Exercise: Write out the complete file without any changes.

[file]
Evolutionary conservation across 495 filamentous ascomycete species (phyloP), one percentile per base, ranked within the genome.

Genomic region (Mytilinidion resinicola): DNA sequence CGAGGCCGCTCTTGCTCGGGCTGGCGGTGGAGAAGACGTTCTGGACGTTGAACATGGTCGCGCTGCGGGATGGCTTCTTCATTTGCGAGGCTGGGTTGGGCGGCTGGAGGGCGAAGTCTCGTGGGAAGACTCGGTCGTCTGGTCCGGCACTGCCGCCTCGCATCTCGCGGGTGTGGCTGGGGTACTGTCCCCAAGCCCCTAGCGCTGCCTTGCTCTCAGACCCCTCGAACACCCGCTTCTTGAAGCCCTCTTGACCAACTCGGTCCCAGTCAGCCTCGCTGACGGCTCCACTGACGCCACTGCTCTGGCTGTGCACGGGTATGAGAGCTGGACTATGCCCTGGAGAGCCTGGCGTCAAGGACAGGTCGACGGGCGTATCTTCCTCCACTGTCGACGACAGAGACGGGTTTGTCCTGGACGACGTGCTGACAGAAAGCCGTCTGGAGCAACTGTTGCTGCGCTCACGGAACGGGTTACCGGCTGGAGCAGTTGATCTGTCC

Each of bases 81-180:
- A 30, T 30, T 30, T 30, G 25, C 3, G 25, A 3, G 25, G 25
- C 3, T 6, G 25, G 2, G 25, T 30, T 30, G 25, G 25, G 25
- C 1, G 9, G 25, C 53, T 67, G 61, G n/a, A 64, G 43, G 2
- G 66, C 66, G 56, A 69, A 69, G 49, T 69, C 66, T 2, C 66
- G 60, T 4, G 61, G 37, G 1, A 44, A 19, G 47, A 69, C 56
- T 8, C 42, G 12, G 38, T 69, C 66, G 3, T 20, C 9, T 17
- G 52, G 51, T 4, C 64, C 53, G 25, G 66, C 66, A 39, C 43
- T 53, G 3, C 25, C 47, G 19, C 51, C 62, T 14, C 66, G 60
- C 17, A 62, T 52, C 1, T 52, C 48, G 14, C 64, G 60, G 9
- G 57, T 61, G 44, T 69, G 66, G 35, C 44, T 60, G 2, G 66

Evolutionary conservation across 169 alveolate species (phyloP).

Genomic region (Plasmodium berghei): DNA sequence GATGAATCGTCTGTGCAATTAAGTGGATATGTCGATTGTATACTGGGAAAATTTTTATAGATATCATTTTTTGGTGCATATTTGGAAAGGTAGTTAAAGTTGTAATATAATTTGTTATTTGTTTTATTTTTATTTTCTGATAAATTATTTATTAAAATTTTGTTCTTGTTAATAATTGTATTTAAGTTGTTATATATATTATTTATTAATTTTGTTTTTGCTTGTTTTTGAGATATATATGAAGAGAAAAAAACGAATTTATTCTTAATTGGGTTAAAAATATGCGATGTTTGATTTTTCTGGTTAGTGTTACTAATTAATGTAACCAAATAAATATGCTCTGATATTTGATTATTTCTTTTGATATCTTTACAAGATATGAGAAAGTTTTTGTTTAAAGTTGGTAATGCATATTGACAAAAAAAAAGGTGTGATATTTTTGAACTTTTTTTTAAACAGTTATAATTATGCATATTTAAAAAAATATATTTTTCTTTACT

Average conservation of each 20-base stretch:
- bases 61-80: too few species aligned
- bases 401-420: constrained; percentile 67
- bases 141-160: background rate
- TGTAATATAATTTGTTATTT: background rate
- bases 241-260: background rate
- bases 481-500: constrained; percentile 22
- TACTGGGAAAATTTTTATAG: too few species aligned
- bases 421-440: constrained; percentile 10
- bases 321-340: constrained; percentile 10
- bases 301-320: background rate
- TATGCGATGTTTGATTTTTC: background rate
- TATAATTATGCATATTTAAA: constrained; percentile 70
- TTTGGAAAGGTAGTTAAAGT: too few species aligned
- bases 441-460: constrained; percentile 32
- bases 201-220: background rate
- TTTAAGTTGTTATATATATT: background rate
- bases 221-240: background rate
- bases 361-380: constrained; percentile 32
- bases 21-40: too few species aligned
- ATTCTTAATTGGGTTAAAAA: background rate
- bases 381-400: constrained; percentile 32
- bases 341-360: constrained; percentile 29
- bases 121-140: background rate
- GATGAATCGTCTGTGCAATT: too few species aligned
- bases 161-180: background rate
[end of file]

Evolutionary conservation across 495 filamentous ascomycete species (phyloP), one percentile per base, ranked within the genome.

Genomic region (Mytilinidion resinicola): DNA sequence CGAGGCCGCTCTTGCTCGGGCTGGCGGTGGAGAAGACGTTCTGGACGTTGAACATGGTCGCGCTGCGGGATGGCTTCTTCATTTGCGAGGCTGGGTTGGGCGGCTGGAGGGCGAAGTCTCGTGGGAAGACTCGGTCGTCTGGTCCGGCACTGCCGCCTCGCATCTCGCGGGTGTGGCTGGGGTACTGTCCCCAAGCCCCTAGCGCTGCCTTGCTCTCAGACCCCTCGAACACCCGCTTCTTGAAGCCCTCTTGACCAACTCGGTCCCAGTCAGCCTCGCTGACGGCTCCACTGACGCCACTGCTCTGGCTGTGCACGGGTATGAGAGCTGGACTATGCCCTGGAGAGCCTGGCGTCAAGGACAGGTCGACGGGCGTATCTTCCTCCACTGTCGACGACAGAGACGGGTTTGTCCTGGACGACGTGCTGACAGAAAGCCGTCTGGAGCAACTGTTGCTGCGCTCACGGAACGGGTTACCGGCTGGAGCAGTTGATCTGTCC

Each of bases 81-180:
- A 30, T 30, T 30, T 30, G 25, C 3, G 25, A 3, G 25, G 25
- C 3, T 6, G 25, G 2, G 25, T 30, T 30, G 25, G 25, G 25
- C 1, G 9, G 25, C 53, T 67, G 61, G n/a, A 64, G 43, G 2
- G 66, C 66, G 56, A 69, A 69, G 49, T 69, C 66, T 2, C 66
- G 60, T 4, G 61, G 37, G 1, A 44, A 19, G 47, A 69, C 56
- T 8, C 42, G 12, G 38, T 69, C 66, G 3, T 20, C 9, T 17
- G 52, G 51, T 4, C 64, C 53, G 25, G 66, C 66, A 39, C 43
- T 53, G 3, C 25, C 47, G 19, C 51, C 62, T 14, C 66, G 60
- C 17, A 62, T 52, C 1, T 52, C 48, G 14, C 64, G 60, G 9
- G 57, T 61, G 44, T 69, G 66, G 35, C 44, T 60, G 2, G 66

Evolutionary conservation across 169 alveolate species (phyloP).

Genomic region (Plasmodium berghei): DNA sequence GATGAATCGTCTGTGCAATTAAGTGGATATGTCGATTGTATACTGGGAAAATTTTTATAGATATCATTTTTTGGTGCATATTTGGAAAGGTAGTTAAAGTTGTAATATAATTTGTTATTTGTTTTATTTTTATTTTCTGATAAATTATTTATTAAAATTTTGTTCTTGTTAATAATTGTATTTAAGTTGTTATATATATTATTTATTAATTTTGTTTTTGCTTGTTTTTGAGATATATATGAAGAGAAAAAAACGAATTTATTCTTAATTGGGTTAAAAATATGCGATGTTTGATTTTTCTGGTTAGTGTTACTAATTAATGTAACCAAATAAATATGCTCTGATATTTGATTATTTCTTTTGATATCTTTACAAGATATGAGAAAGTTTTTGTTTAAAGTTGGTAATGCATATTGACAAAAAAAAAGGTGTGATATTTTTGAACTTTTTTTTAAACAGTTATAATTATGCATATTTAAAAAAATATATTTTTCTTTACT

Average conservation of each 20-base stretch:
- bases 61-80: too few species aligned
- bases 401-420: constrained; percentile 67
- bases 141-160: background rate
- TGTAATATAATTTGTTATTT: background rate
- bases 241-260: background rate
- bases 481-500: constrained; percentile 22
- TACTGGGAAAATTTTTATAG: too few species aligned
- bases 421-440: constrained; percentile 10
- bases 321-340: constrained; percentile 10
- bases 301-320: background rate
- TATGCGATGTTTGATTTTTC: background rate
- TATAATTATGCATATTTAAA: constrained; percentile 70
- TTTGGAAAGGTAGTTAAAGT: too few species aligned
- bases 441-460: constrained; percentile 32
- bases 201-220: background rate
- TTTAAGTTGTTATATATATT: background rate
- bases 221-240: background rate
- bases 361-380: constrained; percentile 32
- bases 21-40: too few species aligned
- ATTCTTAATTGGGTTAAAAA: background rate
- bases 381-400: constrained; percentile 32
- bases 341-360: constrained; percentile 29
- bases 121-140: background rate
- GATGAATCGTCTGTGCAATT: too few species aligned
- bases 161-180: background rate